Houthi rebels sustain threat to commercial shipping

On April 3rd, Houthi rebels launched an unspecified missile in the direction of a Saudi oil tanker, identified as the super tanker Abqaiq carrying two million barrels of oil. The vessel was attacked in international waters near the port city of Al Hudaydah, but a Saudi naval vessel in the area was able to intercept the missile before its impact. The Abqaiq reportedly suffered minor damage in the incident, and was able to continue its journey under escort of the Saudi Navy. Even though no significant damage was done, the incident highlights the continued threat to commercial shipping in the Red Sea as a consequence of the conflict in Yemen.

Houthi rebels claimed they had fired the missile at a Saudi naval vessel, in retaliation of a bombardment in Al Hudaydah the day before, though both the Saudi navy and EU NAVFOR identified the target as a commercial oil tanker. It is possible, that the Houthi rebels were trying to target a Saudi naval vessel, and mistakenly targeted the oil tanker. In the past the threat of anti-ship missiles fired by Houthis has targeted naval vessels belonging to the United States, the United Arab Emirates and Saudi Arabia. Directly targeting an oil tanker would be a big shift, though this current incident shows that even if this is not the immediate intent, there is still a significant risk to commercial shipping through the use of anti-ship missiles by Houthi rebels.

These missile attacks are part of the limited methods the Houthi rebels have available to challenge the blockade of the major ports of Yemen by the Saudi led coalition. The exact type of missile used in the current attack is as of yet unknown, but previous missile attacks against naval warships off the coast of Yemen involved the use of C-801 Silkworm anti-ship missiles.The first attacks of this type were conducted between October and December of 2015 but failed to hit any ships passing along the Red Sea coast. A more successful attack took place on October 1, 2016 when the catamaran HSV-2 Swift in service of the United Arab Emirates was hit by a C-801 anti-ship missile.The catamaran lacked the necessary point defense weapon systems needed to intercept the anti-ship missile at the time of the attack. Most of the ship was destroyed as a result of the fire that broke out following the impact of the missile. Another attack on October 12, 2016 targeted the US Navy destroyer USS Mason, but the missiles were intercepted before impact.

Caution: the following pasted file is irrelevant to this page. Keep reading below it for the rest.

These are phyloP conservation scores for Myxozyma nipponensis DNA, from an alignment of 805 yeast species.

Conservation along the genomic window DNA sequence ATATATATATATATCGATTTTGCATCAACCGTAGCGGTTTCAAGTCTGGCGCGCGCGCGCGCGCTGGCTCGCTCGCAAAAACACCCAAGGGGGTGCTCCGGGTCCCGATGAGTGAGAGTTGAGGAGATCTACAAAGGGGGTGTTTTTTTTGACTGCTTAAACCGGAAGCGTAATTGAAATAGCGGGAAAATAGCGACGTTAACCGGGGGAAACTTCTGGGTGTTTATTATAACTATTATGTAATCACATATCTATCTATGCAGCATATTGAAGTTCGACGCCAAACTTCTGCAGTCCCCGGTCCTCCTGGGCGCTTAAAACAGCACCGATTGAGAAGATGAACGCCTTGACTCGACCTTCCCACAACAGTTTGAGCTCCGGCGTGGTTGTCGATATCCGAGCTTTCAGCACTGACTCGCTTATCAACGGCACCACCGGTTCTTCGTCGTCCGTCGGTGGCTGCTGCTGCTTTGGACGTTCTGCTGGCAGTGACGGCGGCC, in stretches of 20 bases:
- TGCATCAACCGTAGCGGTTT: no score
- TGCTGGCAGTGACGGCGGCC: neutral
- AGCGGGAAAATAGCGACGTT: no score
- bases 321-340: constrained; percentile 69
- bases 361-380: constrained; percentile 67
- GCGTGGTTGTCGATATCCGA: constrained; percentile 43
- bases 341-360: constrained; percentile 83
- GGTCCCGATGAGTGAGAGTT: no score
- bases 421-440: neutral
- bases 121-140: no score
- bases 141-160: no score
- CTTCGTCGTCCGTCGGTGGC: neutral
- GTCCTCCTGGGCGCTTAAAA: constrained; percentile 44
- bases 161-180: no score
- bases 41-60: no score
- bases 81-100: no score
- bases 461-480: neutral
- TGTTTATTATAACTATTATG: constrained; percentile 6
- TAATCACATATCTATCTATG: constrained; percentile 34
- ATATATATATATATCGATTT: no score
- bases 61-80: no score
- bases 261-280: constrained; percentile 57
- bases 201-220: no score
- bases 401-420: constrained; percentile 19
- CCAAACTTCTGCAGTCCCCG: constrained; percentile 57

No new missile attacks were conducted following a retaliation strike of the USS Nitze on October 13 against radar sites used to guide the C 801 anti-ship missiles. It appears that in the absence of these radars, the Houthi rebels were unable to effectively target vessels in the Red Sea. In addition to this, coalition operations in the coastal areas of Taiz also denied Houthi control over some of the coastal areas that were used to launch these missiles. However, in November 6, 2017 the Houthi rebels announced they had produced their own anti-ship missiles, which they refer to as the Mandab-1. Images released by the Houthi rebels showed five missiles, which appeared to be almost identical to the C-801 Silkworm, painted in a previously unused light blue color scheme. The Houthi rebels are known to reengineer old stockpiles of missiles, such as the SA-2 surface to air missile that they use to produce their Qaher-1 and Qaher-2M ballistic missiles. The renaming of C-801 missiles, or closely related variants, to the Mandab-1 could point to actual modifications of the missiles. It is unlikely these missiles were produced indigenously, however, and the Mandab-1 may simply be cover for an arsenal of newly smuggled C-801 type missiles possibly originating from Iran.